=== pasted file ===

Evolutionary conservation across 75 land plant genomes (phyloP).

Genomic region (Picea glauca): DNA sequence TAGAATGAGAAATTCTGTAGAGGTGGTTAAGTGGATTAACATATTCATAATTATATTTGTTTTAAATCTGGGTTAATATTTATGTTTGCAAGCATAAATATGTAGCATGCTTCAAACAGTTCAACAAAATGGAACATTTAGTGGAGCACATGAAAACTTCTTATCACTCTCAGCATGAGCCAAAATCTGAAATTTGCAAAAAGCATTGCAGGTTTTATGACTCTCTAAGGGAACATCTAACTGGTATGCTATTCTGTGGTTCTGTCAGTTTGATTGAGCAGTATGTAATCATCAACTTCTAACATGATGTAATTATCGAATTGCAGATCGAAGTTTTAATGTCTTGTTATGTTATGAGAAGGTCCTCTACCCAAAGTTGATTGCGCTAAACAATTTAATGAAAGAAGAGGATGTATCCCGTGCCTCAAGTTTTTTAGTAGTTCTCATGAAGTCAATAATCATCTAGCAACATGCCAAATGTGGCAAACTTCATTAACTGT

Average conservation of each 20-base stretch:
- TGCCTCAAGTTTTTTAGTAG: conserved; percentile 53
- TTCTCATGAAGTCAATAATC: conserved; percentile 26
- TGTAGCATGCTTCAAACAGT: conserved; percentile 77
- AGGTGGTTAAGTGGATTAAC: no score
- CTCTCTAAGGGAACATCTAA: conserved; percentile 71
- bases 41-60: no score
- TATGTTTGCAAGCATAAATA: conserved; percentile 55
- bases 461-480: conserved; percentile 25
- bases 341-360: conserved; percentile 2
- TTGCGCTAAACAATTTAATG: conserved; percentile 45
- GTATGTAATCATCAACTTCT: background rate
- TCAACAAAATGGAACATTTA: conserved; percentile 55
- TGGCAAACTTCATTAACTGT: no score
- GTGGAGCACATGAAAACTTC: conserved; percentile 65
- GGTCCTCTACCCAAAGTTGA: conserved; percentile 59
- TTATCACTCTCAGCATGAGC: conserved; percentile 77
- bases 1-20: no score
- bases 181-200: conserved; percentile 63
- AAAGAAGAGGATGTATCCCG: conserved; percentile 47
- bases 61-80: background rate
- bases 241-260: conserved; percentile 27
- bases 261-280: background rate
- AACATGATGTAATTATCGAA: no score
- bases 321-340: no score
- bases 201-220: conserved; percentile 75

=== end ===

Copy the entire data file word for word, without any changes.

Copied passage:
Evolutionary conservation across 75 land plant genomes (phyloP).

Genomic region (Picea glauca): DNA sequence TAGAATGAGAAATTCTGTAGAGGTGGTTAAGTGGATTAACATATTCATAATTATATTTGTTTTAAATCTGGGTTAATATTTATGTTTGCAAGCATAAATATGTAGCATGCTTCAAACAGTTCAACAAAATGGAACATTTAGTGGAGCACATGAAAACTTCTTATCACTCTCAGCATGAGCCAAAATCTGAAATTTGCAAAAAGCATTGCAGGTTTTATGACTCTCTAAGGGAACATCTAACTGGTATGCTATTCTGTGGTTCTGTCAGTTTGATTGAGCAGTATGTAATCATCAACTTCTAACATGATGTAATTATCGAATTGCAGATCGAAGTTTTAATGTCTTGTTATGTTATGAGAAGGTCCTCTACCCAAAGTTGATTGCGCTAAACAATTTAATGAAAGAAGAGGATGTATCCCGTGCCTCAAGTTTTTTAGTAGTTCTCATGAAGTCAATAATCATCTAGCAACATGCCAAATGTGGCAAACTTCATTAACTGT

Average conservation of each 20-base stretch:
- TGCCTCAAGTTTTTTAGTAG: conserved; percentile 53
- TTCTCATGAAGTCAATAATC: conserved; percentile 26
- TGTAGCATGCTTCAAACAGT: conserved; percentile 77
- AGGTGGTTAAGTGGATTAAC: no score
- CTCTCTAAGGGAACATCTAA: conserved; percentile 71
- bases 41-60: no score
- TATGTTTGCAAGCATAAATA: conserved; percentile 55
- bases 461-480: conserved; percentile 25
- bases 341-360: conserved; percentile 2
- TTGCGCTAAACAATTTAATG: conserved; percentile 45
- GTATGTAATCATCAACTTCT: background rate
- TCAACAAAATGGAACATTTA: conserved; percentile 55
- TGGCAAACTTCATTAACTGT: no score
- GTGGAGCACATGAAAACTTC: conserved; percentile 65
- GGTCCTCTACCCAAAGTTGA: conserved; percentile 59
- TTATCACTCTCAGCATGAGC: conserved; percentile 77
- bases 1-20: no score
- bases 181-200: conserved; percentile 63
- AAAGAAGAGGATGTATCCCG: conserved; percentile 47
- bases 61-80: background rate
- bases 241-260: conserved; percentile 27
- bases 261-280: background rate
- AACATGATGTAATTATCGAA: no score
- bases 321-340: no score
- bases 201-220: conserved; percentile 75